If any of you are in Montreal, now you know where you need to be tonight.
I’ve been planning this past weekend for weeks. It was going to be my super funtastic weekend, full of dancing, (finally), music, and awesome sauce, but I didn’t make it to anything. The Jazz Fest, FUSE, Stephanie’s birthday, the Workless Party party.. nada. Instead I was at home, feeling stuck, financially doomed, and not just a little agoraphobic. I’m terrifically lucky David was around. I hate to imagine what my weekend would have hypothetically been like without him.
As part of Silva’s move, I’ve been inheriting a lot of her things. Things that don’t necessarily have an easy place in my home, so I’ve been moving furniture and tearing apart the kitchen, moving more furniture, tearing apart my room, unpacking boxes all over the place, and generally being overwhelmed. My house, on Friday, looked as if it had been looted, raped, burned, then looted again. It was driving me utterly crazy, (very likely the sole reason I’ve felt so awful lately), so instead of going the the KRAZY FUSE which I’d been looking forward to for months, I spent the entirety of Friday night cleaning and organizing and tidying until the sun seared the sky into Saturday morning. When I woke up, it was passable, but I was exhausted, utterly burned out, too drained for my plans. (Especially as it’s still not done!)
Today I’m hoping to spend a bit of time with Silva, who leaves on Tuesday, and maybe drag myself down to Yaletown for the tail end of some of the free Jazz Fest shows. I’ve had Pink Martini playing all day. It’s helping.
“…even if tomorrow we opened up every square mile of the outer Continental Shelf to offshore rigs, even if we drilled the entire state of Alaska and pulled new refineries out of thin air, the impact on gas prices would be minimal and delayed at best. A 2004 study by the government’s Energy Information Administration (EIA) found that drilling in ANWR would trim the price of gas by 3.5 cents a gallon by 2027.”
via Brian Wood
Frog Can Fly, by Mila Kalnitskaya & Micha Maslennikov.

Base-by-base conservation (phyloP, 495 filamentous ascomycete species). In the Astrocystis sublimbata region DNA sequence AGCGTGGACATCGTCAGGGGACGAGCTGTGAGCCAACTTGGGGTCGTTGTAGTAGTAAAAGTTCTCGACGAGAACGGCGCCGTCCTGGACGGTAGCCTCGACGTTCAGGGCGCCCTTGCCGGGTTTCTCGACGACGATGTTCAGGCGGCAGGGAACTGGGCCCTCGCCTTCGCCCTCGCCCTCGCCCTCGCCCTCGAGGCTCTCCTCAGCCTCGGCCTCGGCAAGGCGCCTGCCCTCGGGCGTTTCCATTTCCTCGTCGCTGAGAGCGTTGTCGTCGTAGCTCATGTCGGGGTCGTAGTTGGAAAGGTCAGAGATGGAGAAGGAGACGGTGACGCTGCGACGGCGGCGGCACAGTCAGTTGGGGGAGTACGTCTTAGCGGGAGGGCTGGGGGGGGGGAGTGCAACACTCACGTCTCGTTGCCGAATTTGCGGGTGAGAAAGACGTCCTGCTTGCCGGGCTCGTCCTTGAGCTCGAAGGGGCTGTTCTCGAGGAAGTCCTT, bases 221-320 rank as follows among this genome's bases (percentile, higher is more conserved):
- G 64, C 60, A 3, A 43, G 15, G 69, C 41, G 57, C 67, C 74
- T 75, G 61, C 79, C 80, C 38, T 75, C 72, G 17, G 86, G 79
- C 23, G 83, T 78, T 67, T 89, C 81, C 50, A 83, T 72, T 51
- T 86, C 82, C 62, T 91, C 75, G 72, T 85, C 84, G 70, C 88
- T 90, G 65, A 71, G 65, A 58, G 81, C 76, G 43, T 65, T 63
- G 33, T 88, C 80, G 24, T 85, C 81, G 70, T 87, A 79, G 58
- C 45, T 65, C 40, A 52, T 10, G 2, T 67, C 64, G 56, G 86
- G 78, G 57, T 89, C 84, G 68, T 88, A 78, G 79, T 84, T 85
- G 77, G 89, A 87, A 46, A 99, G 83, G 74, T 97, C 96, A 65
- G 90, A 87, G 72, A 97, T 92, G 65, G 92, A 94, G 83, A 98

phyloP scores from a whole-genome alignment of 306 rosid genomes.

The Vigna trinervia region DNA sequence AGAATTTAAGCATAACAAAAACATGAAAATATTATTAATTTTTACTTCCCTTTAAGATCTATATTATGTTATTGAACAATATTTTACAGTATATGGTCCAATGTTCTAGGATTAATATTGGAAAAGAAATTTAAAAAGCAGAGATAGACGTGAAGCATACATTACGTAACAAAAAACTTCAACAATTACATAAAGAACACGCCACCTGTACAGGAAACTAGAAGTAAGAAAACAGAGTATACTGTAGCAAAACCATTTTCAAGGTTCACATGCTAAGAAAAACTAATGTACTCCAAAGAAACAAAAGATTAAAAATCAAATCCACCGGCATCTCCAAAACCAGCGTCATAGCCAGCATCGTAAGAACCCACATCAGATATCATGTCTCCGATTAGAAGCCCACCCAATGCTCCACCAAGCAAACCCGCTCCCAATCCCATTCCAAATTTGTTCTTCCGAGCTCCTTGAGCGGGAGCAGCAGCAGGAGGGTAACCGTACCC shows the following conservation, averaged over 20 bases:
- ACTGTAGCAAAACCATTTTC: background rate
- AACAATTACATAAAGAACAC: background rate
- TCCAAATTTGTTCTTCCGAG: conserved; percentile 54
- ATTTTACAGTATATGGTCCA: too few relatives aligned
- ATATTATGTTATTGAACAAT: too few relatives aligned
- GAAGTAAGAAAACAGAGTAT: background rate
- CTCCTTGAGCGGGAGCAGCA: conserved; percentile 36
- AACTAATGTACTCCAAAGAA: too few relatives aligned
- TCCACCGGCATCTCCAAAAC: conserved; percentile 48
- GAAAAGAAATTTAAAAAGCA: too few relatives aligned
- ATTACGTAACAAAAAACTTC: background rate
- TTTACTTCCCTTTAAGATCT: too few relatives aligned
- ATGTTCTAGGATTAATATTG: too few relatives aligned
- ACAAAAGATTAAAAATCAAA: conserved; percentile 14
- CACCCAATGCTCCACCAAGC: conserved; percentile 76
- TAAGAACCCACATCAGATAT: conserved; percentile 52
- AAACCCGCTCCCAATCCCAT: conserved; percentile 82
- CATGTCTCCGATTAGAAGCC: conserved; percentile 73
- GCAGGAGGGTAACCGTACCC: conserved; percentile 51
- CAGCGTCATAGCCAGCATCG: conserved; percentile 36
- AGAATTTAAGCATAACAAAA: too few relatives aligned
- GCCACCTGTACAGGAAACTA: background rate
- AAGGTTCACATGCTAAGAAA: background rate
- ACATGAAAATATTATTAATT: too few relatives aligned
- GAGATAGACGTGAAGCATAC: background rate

Using plastic, metal, and live frogs “because they are small and light.”
Two of the frogs involved, Siberian Postman and Fly of Destiny are now pets of the artists.
Can you help? Silva‘s departure date is right around the corner. An essential part of moving, however, involves loading a truck and her and her wife, though they are fierce, brightly shining people, are still two little older ladies, and they can’t do it alone.
“We’re loading a truck with heavy boxes and a very few pieces of furniture on Thursday morning at 10 am. If this kind of activity appeals to you, and if you want to help, and if you *can* help FOR SURE,and can be here from 9:30ish until noon please let me know. I have to run off to a dentist appointment at 12:30 so it HAS TO be finished by then. There will be non-alcoholic cold beverages and cookies and much gratitude.”
I’m going to try and take the morning off to help, but I might not be able to and it’s very important that people show up.
That 1 Guy will be playing at the Montreal Festival Intl. De Jazz from June 25 – 30
Guy: See you!
Girl: See you!
Guy: I love you!
Girl: You are killing me.
Guy: I ought to kill you.
The best thing I overheard recently was a girl saying, “Hell, I’d fuck your dad for money.”
A blind man on the bus, laughing every time we stop, glad of the sensation like a kid on a circus ride. “Hey guys, what stop are we at?” I glance outside, looking for street signs, “We’re at second.” “Thanks!” Back to my book, I wonder briefly if anyone else would have bothered to reply. I speak up again when it’s my stop, “This is Broadway.” “The near side or the far side.” “The near side.” Then I’m gone, footsteps snapping away on the pavement, out of ear-shot, now invisible.